The Ultimate Customer Service
The quality of your customer service tells your clients how much you value their business. It’s not so different from how the way we interact with people shows them how much we care about them.
I have a habit of going to the same Tim Hortons a few times a week for my morning java. For those of you who don’t know what Tim Hortons is (aka Timmies or Tims), it’s Canada’s equivalent to Dunkin’ Donuts. In Toronto, there is a Timmies at almost every street corner.
There are so many coffee shops in the area that I could go to, but I keep coming back to the same one, and I wasn’t sure why until the other day. Let’s look at my routine to understand what my subconscious has been telling me:
Every time I pull up to the drive-through ordering window, I hear the familiar voice of the cashier. “Good morning and welcome to Tim Hortons,” she says, sweetly. “May I take your order?”
Her voice is always so calm and pleasant. I can’t help but match her enthusiasm and follow suit by overextending pleasantries: “Thank you so much!” I exclaim after ordering. “Much appreciated!”
I then drive to the second window to pick up my order, and the same cashier is always at the window. Every morning, it’s always her. She smiles at me with a wink and a nod. Once again, I find myself matching her movements and offer her a wink and a nod in return.
Last Friday, when I pulled away from the drive-through, I thought about how this consistent interaction made me feel. The entire conversation took less than 30 seconds, but it was so warm and inviting that I couldn’t help but want to go back.
So I decided to try my luck again a few hours later just to see if the magic would still be there. I drove up to place my order (hoping for another winking session), and the cashier giggled at the sound of my voice.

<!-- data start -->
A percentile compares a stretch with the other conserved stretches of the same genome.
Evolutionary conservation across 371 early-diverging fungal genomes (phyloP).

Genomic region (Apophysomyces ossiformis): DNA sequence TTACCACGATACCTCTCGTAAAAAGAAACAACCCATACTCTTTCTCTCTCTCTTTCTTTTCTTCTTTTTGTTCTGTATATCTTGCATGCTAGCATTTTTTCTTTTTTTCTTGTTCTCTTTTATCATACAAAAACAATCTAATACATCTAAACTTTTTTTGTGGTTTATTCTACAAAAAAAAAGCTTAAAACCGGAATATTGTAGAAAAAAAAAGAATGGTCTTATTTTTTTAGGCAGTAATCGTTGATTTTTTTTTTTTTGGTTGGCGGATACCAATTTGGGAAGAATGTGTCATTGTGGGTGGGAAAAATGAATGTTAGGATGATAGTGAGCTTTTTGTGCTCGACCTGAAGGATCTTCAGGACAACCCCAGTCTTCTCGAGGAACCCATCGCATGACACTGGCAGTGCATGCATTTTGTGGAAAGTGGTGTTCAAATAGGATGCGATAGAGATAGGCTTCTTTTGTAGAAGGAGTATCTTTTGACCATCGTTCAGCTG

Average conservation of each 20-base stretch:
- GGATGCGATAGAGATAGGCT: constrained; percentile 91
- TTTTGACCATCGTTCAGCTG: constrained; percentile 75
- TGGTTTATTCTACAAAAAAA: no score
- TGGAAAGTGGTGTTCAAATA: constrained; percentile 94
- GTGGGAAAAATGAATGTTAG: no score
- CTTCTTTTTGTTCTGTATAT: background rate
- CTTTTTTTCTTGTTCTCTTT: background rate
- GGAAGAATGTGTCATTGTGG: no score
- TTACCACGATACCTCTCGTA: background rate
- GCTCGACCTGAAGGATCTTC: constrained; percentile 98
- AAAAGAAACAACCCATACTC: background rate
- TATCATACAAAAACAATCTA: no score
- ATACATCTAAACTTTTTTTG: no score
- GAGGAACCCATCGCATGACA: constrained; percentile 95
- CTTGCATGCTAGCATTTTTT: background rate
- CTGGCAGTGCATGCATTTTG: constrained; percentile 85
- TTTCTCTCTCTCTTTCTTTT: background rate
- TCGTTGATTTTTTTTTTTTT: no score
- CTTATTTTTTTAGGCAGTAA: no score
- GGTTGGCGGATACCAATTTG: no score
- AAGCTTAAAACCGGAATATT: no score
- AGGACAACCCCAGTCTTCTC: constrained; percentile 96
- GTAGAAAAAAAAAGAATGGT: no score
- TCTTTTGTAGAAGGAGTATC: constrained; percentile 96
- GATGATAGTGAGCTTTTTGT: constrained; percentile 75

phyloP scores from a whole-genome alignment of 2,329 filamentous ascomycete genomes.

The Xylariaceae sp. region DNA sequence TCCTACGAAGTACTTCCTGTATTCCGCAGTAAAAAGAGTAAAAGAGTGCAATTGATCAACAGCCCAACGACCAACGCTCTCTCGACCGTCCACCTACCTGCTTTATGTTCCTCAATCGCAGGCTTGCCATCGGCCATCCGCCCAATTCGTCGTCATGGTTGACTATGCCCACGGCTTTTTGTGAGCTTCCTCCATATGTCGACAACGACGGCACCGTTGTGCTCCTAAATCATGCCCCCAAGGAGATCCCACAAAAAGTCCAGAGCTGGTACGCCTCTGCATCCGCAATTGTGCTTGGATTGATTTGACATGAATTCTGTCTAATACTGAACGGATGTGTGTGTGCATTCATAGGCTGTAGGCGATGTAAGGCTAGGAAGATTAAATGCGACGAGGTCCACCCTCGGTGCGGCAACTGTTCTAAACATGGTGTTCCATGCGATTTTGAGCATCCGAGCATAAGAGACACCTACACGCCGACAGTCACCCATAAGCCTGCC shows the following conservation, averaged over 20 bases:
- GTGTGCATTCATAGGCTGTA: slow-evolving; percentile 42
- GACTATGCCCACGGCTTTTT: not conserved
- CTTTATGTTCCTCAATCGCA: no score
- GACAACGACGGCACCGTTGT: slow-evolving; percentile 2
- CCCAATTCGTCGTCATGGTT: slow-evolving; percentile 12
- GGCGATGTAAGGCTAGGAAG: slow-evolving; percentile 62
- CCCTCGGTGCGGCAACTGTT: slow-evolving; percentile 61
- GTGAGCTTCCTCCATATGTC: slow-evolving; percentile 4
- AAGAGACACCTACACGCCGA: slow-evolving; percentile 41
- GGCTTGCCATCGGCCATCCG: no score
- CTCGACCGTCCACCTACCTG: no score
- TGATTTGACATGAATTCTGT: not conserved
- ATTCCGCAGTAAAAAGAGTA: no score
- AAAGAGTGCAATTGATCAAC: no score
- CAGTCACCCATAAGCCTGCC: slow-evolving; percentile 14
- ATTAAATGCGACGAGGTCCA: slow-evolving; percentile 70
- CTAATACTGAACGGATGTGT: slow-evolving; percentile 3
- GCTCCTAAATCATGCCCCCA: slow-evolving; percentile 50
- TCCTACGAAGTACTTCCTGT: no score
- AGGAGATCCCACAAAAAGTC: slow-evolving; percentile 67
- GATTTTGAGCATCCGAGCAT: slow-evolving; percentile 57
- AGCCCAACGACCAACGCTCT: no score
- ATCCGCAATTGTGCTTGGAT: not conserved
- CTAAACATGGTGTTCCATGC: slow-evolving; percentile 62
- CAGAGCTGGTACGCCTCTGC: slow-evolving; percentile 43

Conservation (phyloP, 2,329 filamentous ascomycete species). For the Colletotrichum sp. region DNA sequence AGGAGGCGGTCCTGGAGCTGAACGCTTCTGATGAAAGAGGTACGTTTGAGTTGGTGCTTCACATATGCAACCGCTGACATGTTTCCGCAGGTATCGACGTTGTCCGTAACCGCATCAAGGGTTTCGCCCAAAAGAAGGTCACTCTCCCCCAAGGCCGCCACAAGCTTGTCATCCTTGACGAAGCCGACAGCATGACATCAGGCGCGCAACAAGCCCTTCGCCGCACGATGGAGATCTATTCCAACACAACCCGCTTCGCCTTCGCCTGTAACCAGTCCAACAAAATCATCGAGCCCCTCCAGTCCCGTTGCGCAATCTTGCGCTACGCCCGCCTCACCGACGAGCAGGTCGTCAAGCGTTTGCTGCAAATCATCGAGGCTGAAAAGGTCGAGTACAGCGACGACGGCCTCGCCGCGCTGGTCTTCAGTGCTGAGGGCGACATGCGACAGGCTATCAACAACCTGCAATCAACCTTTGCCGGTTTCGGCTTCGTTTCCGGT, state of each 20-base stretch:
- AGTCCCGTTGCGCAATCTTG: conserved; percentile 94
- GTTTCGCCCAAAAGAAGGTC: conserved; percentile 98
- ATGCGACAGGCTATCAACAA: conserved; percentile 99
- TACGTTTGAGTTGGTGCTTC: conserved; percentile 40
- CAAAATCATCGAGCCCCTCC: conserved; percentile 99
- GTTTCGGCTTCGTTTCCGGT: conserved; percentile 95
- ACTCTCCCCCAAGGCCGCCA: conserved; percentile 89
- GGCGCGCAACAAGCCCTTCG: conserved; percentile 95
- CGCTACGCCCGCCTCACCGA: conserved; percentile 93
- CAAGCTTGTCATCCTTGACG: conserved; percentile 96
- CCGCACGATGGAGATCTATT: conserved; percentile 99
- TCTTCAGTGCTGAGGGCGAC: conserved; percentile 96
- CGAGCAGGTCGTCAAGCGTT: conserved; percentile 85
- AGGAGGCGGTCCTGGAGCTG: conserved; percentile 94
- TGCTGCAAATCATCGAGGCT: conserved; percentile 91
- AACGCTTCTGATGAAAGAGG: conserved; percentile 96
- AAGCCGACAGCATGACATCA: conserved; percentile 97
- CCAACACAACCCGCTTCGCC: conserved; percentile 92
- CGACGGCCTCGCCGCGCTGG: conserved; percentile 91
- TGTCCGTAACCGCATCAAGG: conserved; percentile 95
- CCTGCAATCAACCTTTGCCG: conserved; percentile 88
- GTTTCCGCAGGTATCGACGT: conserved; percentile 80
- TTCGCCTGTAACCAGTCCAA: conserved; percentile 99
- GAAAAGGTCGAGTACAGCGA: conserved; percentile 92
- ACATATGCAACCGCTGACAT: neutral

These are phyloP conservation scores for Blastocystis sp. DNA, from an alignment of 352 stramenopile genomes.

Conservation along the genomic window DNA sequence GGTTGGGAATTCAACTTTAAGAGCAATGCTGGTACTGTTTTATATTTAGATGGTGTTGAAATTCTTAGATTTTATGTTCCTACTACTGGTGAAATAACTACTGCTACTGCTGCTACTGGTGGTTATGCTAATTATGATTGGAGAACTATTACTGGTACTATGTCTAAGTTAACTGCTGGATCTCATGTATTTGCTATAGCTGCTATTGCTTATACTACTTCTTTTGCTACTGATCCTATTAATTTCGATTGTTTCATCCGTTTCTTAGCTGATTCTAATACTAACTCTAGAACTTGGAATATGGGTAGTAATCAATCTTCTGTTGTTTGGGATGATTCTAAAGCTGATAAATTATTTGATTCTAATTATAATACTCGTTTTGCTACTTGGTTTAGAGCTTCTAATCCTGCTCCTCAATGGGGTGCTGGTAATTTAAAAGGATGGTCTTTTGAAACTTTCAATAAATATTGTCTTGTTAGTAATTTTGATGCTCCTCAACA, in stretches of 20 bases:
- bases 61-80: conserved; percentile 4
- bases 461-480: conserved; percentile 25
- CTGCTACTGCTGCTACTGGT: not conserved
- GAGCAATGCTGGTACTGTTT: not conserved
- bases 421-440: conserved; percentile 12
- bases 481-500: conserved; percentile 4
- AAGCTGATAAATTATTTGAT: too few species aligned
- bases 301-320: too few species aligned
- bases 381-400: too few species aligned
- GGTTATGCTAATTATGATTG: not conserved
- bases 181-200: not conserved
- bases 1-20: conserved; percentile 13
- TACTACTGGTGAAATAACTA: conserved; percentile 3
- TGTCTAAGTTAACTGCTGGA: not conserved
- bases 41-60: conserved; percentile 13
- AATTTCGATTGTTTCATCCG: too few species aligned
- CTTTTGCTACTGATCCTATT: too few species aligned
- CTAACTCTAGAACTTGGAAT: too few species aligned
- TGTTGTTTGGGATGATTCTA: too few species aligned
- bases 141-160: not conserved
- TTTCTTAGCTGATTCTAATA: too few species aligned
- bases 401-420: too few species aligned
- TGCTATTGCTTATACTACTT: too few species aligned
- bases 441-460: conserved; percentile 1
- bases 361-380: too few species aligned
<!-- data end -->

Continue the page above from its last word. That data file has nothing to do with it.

“You back?” she asked.
“Of course I’m back,” I laughed.
As I pulled up to the second window for my last coffee fix before the weekend, she smiled a great smile and exclaimed, “Tim Hortons is lucky to have a customer as loyal as you.”
“No, my friend,” I responded. “Tim Hortons is lucky to have you make our day a little bit brighter.”
And I meant it. I could go to any drive-through window to get coffee, but I stick with this location and this chain because of how their consistently awesome customer service makes me feel.
What kind of customer service are you delivering? How do you think it makes your clients feel? In what ways can you tailor your customer service to make your clients feel great about doing business with you? Figuring out what great customer service feels like could very well result in an increase in old customers and steady repeat business with new ones.
Consider too that the way you think about your clients will determine the way you interact with them. If you assume you’re not going to get a sale from them, you probably won’t. Likewise, if you treat your customers with indifference, that’s what you’ll receive in return.
Never underestimate the power of great customer service!